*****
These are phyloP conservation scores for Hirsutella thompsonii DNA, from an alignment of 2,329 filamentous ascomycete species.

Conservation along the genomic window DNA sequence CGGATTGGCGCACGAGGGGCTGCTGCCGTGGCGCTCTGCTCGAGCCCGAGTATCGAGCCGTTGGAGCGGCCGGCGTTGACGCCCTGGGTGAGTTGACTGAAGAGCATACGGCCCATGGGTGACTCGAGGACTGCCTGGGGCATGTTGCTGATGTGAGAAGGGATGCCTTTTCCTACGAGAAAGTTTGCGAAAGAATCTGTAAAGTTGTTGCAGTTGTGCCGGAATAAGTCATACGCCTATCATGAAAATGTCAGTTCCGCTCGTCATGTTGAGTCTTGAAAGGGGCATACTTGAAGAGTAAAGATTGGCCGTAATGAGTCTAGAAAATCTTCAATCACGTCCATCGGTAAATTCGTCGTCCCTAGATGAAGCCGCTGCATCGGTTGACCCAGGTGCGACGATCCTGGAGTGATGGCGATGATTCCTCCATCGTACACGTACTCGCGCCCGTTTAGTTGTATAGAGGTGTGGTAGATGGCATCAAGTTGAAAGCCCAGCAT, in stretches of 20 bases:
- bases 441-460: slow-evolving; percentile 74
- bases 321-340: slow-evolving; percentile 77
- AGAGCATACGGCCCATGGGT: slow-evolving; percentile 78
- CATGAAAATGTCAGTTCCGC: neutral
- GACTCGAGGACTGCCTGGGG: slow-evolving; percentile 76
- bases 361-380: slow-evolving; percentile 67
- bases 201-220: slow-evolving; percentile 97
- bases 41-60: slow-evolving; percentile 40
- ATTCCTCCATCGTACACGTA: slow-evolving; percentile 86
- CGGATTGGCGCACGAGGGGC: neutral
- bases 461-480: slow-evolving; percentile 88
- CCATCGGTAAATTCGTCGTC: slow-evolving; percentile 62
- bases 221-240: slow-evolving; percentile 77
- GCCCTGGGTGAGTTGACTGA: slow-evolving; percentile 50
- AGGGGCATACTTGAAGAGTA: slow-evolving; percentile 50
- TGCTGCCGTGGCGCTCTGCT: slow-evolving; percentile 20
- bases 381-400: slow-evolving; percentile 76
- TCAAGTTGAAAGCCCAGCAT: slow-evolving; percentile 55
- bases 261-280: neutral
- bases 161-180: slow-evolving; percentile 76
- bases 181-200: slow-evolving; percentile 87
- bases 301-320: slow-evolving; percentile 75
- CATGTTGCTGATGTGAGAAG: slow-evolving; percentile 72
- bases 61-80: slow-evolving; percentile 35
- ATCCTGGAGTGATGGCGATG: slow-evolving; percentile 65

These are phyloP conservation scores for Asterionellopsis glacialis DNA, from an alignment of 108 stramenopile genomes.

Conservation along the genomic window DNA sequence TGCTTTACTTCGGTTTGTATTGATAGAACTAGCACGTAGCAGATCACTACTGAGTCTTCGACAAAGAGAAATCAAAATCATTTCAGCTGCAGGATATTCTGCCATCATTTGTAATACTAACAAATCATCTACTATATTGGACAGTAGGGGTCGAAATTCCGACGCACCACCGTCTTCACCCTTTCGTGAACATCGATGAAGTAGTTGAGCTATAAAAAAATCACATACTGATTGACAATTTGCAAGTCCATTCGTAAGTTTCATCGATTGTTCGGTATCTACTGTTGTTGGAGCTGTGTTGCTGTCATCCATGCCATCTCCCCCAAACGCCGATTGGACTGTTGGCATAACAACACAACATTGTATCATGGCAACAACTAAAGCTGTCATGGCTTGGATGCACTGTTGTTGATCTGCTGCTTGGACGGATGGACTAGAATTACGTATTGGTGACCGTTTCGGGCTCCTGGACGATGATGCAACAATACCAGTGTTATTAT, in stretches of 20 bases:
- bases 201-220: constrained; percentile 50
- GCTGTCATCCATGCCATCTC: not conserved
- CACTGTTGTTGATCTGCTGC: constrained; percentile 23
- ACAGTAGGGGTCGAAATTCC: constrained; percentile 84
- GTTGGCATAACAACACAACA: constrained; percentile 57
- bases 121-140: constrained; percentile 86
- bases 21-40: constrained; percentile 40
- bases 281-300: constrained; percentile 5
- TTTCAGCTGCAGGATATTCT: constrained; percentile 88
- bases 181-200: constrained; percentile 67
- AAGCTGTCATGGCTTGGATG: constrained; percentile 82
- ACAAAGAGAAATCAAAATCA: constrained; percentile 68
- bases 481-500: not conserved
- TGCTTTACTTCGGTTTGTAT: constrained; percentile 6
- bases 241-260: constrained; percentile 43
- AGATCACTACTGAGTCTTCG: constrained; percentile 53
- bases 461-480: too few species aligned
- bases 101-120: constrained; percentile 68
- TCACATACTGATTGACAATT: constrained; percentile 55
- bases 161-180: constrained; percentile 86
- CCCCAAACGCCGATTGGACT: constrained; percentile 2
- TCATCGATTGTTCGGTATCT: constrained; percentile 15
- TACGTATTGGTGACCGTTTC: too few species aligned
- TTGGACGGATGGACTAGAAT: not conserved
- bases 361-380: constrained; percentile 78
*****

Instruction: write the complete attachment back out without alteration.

These are phyloP conservation scores for Hirsutella thompsonii DNA, from an alignment of 2,329 filamentous ascomycete species.

Conservation along the genomic window DNA sequence CGGATTGGCGCACGAGGGGCTGCTGCCGTGGCGCTCTGCTCGAGCCCGAGTATCGAGCCGTTGGAGCGGCCGGCGTTGACGCCCTGGGTGAGTTGACTGAAGAGCATACGGCCCATGGGTGACTCGAGGACTGCCTGGGGCATGTTGCTGATGTGAGAAGGGATGCCTTTTCCTACGAGAAAGTTTGCGAAAGAATCTGTAAAGTTGTTGCAGTTGTGCCGGAATAAGTCATACGCCTATCATGAAAATGTCAGTTCCGCTCGTCATGTTGAGTCTTGAAAGGGGCATACTTGAAGAGTAAAGATTGGCCGTAATGAGTCTAGAAAATCTTCAATCACGTCCATCGGTAAATTCGTCGTCCCTAGATGAAGCCGCTGCATCGGTTGACCCAGGTGCGACGATCCTGGAGTGATGGCGATGATTCCTCCATCGTACACGTACTCGCGCCCGTTTAGTTGTATAGAGGTGTGGTAGATGGCATCAAGTTGAAAGCCCAGCAT, in stretches of 20 bases:
- bases 441-460: slow-evolving; percentile 74
- bases 321-340: slow-evolving; percentile 77
- AGAGCATACGGCCCATGGGT: slow-evolving; percentile 78
- CATGAAAATGTCAGTTCCGC: neutral
- GACTCGAGGACTGCCTGGGG: slow-evolving; percentile 76
- bases 361-380: slow-evolving; percentile 67
- bases 201-220: slow-evolving; percentile 97
- bases 41-60: slow-evolving; percentile 40
- ATTCCTCCATCGTACACGTA: slow-evolving; percentile 86
- CGGATTGGCGCACGAGGGGC: neutral
- bases 461-480: slow-evolving; percentile 88
- CCATCGGTAAATTCGTCGTC: slow-evolving; percentile 62
- bases 221-240: slow-evolving; percentile 77
- GCCCTGGGTGAGTTGACTGA: slow-evolving; percentile 50
- AGGGGCATACTTGAAGAGTA: slow-evolving; percentile 50
- TGCTGCCGTGGCGCTCTGCT: slow-evolving; percentile 20
- bases 381-400: slow-evolving; percentile 76
- TCAAGTTGAAAGCCCAGCAT: slow-evolving; percentile 55
- bases 261-280: neutral
- bases 161-180: slow-evolving; percentile 76
- bases 181-200: slow-evolving; percentile 87
- bases 301-320: slow-evolving; percentile 75
- CATGTTGCTGATGTGAGAAG: slow-evolving; percentile 72
- bases 61-80: slow-evolving; percentile 35
- ATCCTGGAGTGATGGCGATG: slow-evolving; percentile 65

These are phyloP conservation scores for Asterionellopsis glacialis DNA, from an alignment of 108 stramenopile genomes.

Conservation along the genomic window DNA sequence TGCTTTACTTCGGTTTGTATTGATAGAACTAGCACGTAGCAGATCACTACTGAGTCTTCGACAAAGAGAAATCAAAATCATTTCAGCTGCAGGATATTCTGCCATCATTTGTAATACTAACAAATCATCTACTATATTGGACAGTAGGGGTCGAAATTCCGACGCACCACCGTCTTCACCCTTTCGTGAACATCGATGAAGTAGTTGAGCTATAAAAAAATCACATACTGATTGACAATTTGCAAGTCCATTCGTAAGTTTCATCGATTGTTCGGTATCTACTGTTGTTGGAGCTGTGTTGCTGTCATCCATGCCATCTCCCCCAAACGCCGATTGGACTGTTGGCATAACAACACAACATTGTATCATGGCAACAACTAAAGCTGTCATGGCTTGGATGCACTGTTGTTGATCTGCTGCTTGGACGGATGGACTAGAATTACGTATTGGTGACCGTTTCGGGCTCCTGGACGATGATGCAACAATACCAGTGTTATTAT, in stretches of 20 bases:
- bases 201-220: constrained; percentile 50
- GCTGTCATCCATGCCATCTC: not conserved
- CACTGTTGTTGATCTGCTGC: constrained; percentile 23
- ACAGTAGGGGTCGAAATTCC: constrained; percentile 84
- GTTGGCATAACAACACAACA: constrained; percentile 57
- bases 121-140: constrained; percentile 86
- bases 21-40: constrained; percentile 40
- bases 281-300: constrained; percentile 5
- TTTCAGCTGCAGGATATTCT: constrained; percentile 88
- bases 181-200: constrained; percentile 67
- AAGCTGTCATGGCTTGGATG: constrained; percentile 82
- ACAAAGAGAAATCAAAATCA: constrained; percentile 68
- bases 481-500: not conserved
- TGCTTTACTTCGGTTTGTAT: constrained; percentile 6
- bases 241-260: constrained; percentile 43
- AGATCACTACTGAGTCTTCG: constrained; percentile 53
- bases 461-480: too few species aligned
- bases 101-120: constrained; percentile 68
- TCACATACTGATTGACAATT: constrained; percentile 55
- bases 161-180: constrained; percentile 86
- CCCCAAACGCCGATTGGACT: constrained; percentile 2
- TCATCGATTGTTCGGTATCT: constrained; percentile 15
- TACGTATTGGTGACCGTTTC: too few species aligned
- TTGGACGGATGGACTAGAAT: not conserved
- bases 361-380: constrained; percentile 78